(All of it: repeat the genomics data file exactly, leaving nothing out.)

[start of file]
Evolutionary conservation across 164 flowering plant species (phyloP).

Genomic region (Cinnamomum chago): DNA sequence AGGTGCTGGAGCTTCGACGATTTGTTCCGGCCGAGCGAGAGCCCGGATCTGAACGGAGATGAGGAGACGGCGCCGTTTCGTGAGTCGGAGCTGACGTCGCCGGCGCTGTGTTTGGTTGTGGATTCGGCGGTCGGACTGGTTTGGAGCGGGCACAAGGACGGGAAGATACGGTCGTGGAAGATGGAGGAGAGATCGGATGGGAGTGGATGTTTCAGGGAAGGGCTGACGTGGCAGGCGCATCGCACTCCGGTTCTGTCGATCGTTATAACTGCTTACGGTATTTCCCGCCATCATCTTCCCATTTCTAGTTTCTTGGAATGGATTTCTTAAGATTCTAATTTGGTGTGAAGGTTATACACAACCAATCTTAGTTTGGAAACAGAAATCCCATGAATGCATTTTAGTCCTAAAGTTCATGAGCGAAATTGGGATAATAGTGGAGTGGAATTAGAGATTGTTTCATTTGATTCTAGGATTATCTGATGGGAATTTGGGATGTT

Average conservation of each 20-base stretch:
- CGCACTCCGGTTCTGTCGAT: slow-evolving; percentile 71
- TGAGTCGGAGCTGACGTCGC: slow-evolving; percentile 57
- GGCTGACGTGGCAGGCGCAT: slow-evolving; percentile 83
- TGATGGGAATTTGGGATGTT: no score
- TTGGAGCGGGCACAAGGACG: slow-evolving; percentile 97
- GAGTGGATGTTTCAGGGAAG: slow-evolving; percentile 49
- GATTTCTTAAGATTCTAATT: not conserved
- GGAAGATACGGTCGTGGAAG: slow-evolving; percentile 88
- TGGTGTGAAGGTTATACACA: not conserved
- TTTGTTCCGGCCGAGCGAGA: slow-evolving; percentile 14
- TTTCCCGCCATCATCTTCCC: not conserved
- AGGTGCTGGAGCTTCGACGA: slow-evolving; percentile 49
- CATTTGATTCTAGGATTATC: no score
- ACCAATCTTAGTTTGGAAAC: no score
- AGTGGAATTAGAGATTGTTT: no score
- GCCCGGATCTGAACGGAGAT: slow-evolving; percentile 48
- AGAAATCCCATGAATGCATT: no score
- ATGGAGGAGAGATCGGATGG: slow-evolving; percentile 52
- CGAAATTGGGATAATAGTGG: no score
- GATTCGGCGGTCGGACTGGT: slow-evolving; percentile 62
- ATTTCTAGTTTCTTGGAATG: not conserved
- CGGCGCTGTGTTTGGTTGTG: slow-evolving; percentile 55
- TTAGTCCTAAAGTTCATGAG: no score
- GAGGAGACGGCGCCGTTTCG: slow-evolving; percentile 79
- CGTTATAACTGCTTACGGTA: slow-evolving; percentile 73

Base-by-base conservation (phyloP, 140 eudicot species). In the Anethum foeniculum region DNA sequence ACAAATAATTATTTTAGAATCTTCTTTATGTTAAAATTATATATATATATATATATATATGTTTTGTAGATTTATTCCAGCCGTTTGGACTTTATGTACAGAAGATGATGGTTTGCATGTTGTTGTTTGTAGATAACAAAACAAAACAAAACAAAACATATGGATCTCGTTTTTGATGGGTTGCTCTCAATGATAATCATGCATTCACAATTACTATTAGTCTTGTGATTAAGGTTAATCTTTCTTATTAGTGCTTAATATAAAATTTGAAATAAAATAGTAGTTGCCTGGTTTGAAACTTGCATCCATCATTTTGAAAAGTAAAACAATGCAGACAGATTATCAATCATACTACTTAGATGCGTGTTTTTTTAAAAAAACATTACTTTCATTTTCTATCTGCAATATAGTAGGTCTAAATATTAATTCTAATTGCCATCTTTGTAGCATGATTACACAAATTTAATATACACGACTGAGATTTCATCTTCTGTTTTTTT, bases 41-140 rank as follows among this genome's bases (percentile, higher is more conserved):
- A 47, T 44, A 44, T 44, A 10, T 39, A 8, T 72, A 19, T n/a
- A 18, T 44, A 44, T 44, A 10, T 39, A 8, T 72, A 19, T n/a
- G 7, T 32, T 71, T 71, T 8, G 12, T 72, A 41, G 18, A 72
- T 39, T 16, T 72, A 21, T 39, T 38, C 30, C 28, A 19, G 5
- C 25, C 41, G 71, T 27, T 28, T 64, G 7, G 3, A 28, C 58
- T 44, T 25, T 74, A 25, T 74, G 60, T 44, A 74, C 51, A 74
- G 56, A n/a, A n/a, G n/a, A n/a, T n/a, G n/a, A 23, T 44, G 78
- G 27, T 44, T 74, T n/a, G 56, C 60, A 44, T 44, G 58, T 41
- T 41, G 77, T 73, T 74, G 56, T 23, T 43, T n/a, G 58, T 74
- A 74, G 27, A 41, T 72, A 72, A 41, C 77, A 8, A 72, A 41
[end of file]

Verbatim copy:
Evolutionary conservation across 164 flowering plant species (phyloP).

Genomic region (Cinnamomum chago): DNA sequence AGGTGCTGGAGCTTCGACGATTTGTTCCGGCCGAGCGAGAGCCCGGATCTGAACGGAGATGAGGAGACGGCGCCGTTTCGTGAGTCGGAGCTGACGTCGCCGGCGCTGTGTTTGGTTGTGGATTCGGCGGTCGGACTGGTTTGGAGCGGGCACAAGGACGGGAAGATACGGTCGTGGAAGATGGAGGAGAGATCGGATGGGAGTGGATGTTTCAGGGAAGGGCTGACGTGGCAGGCGCATCGCACTCCGGTTCTGTCGATCGTTATAACTGCTTACGGTATTTCCCGCCATCATCTTCCCATTTCTAGTTTCTTGGAATGGATTTCTTAAGATTCTAATTTGGTGTGAAGGTTATACACAACCAATCTTAGTTTGGAAACAGAAATCCCATGAATGCATTTTAGTCCTAAAGTTCATGAGCGAAATTGGGATAATAGTGGAGTGGAATTAGAGATTGTTTCATTTGATTCTAGGATTATCTGATGGGAATTTGGGATGTT

Average conservation of each 20-base stretch:
- CGCACTCCGGTTCTGTCGAT: slow-evolving; percentile 71
- TGAGTCGGAGCTGACGTCGC: slow-evolving; percentile 57
- GGCTGACGTGGCAGGCGCAT: slow-evolving; percentile 83
- TGATGGGAATTTGGGATGTT: no score
- TTGGAGCGGGCACAAGGACG: slow-evolving; percentile 97
- GAGTGGATGTTTCAGGGAAG: slow-evolving; percentile 49
- GATTTCTTAAGATTCTAATT: not conserved
- GGAAGATACGGTCGTGGAAG: slow-evolving; percentile 88
- TGGTGTGAAGGTTATACACA: not conserved
- TTTGTTCCGGCCGAGCGAGA: slow-evolving; percentile 14
- TTTCCCGCCATCATCTTCCC: not conserved
- AGGTGCTGGAGCTTCGACGA: slow-evolving; percentile 49
- CATTTGATTCTAGGATTATC: no score
- ACCAATCTTAGTTTGGAAAC: no score
- AGTGGAATTAGAGATTGTTT: no score
- GCCCGGATCTGAACGGAGAT: slow-evolving; percentile 48
- AGAAATCCCATGAATGCATT: no score
- ATGGAGGAGAGATCGGATGG: slow-evolving; percentile 52
- CGAAATTGGGATAATAGTGG: no score
- GATTCGGCGGTCGGACTGGT: slow-evolving; percentile 62
- ATTTCTAGTTTCTTGGAATG: not conserved
- CGGCGCTGTGTTTGGTTGTG: slow-evolving; percentile 55
- TTAGTCCTAAAGTTCATGAG: no score
- GAGGAGACGGCGCCGTTTCG: slow-evolving; percentile 79
- CGTTATAACTGCTTACGGTA: slow-evolving; percentile 73

Base-by-base conservation (phyloP, 140 eudicot species). In the Anethum foeniculum region DNA sequence ACAAATAATTATTTTAGAATCTTCTTTATGTTAAAATTATATATATATATATATATATATGTTTTGTAGATTTATTCCAGCCGTTTGGACTTTATGTACAGAAGATGATGGTTTGCATGTTGTTGTTTGTAGATAACAAAACAAAACAAAACAAAACATATGGATCTCGTTTTTGATGGGTTGCTCTCAATGATAATCATGCATTCACAATTACTATTAGTCTTGTGATTAAGGTTAATCTTTCTTATTAGTGCTTAATATAAAATTTGAAATAAAATAGTAGTTGCCTGGTTTGAAACTTGCATCCATCATTTTGAAAAGTAAAACAATGCAGACAGATTATCAATCATACTACTTAGATGCGTGTTTTTTTAAAAAAACATTACTTTCATTTTCTATCTGCAATATAGTAGGTCTAAATATTAATTCTAATTGCCATCTTTGTAGCATGATTACACAAATTTAATATACACGACTGAGATTTCATCTTCTGTTTTTTT, bases 41-140 rank as follows among this genome's bases (percentile, higher is more conserved):
- A 47, T 44, A 44, T 44, A 10, T 39, A 8, T 72, A 19, T n/a
- A 18, T 44, A 44, T 44, A 10, T 39, A 8, T 72, A 19, T n/a
- G 7, T 32, T 71, T 71, T 8, G 12, T 72, A 41, G 18, A 72
- T 39, T 16, T 72, A 21, T 39, T 38, C 30, C 28, A 19, G 5
- C 25, C 41, G 71, T 27, T 28, T 64, G 7, G 3, A 28, C 58
- T 44, T 25, T 74, A 25, T 74, G 60, T 44, A 74, C 51, A 74
- G 56, A n/a, A n/a, G n/a, A n/a, T n/a, G n/a, A 23, T 44, G 78
- G 27, T 44, T 74, T n/a, G 56, C 60, A 44, T 44, G 58, T 41
- T 41, G 77, T 73, T 74, G 56, T 23, T 43, T n/a, G 58, T 74
- A 74, G 27, A 41, T 72, A 72, A 41, C 77, A 8, A 72, A 41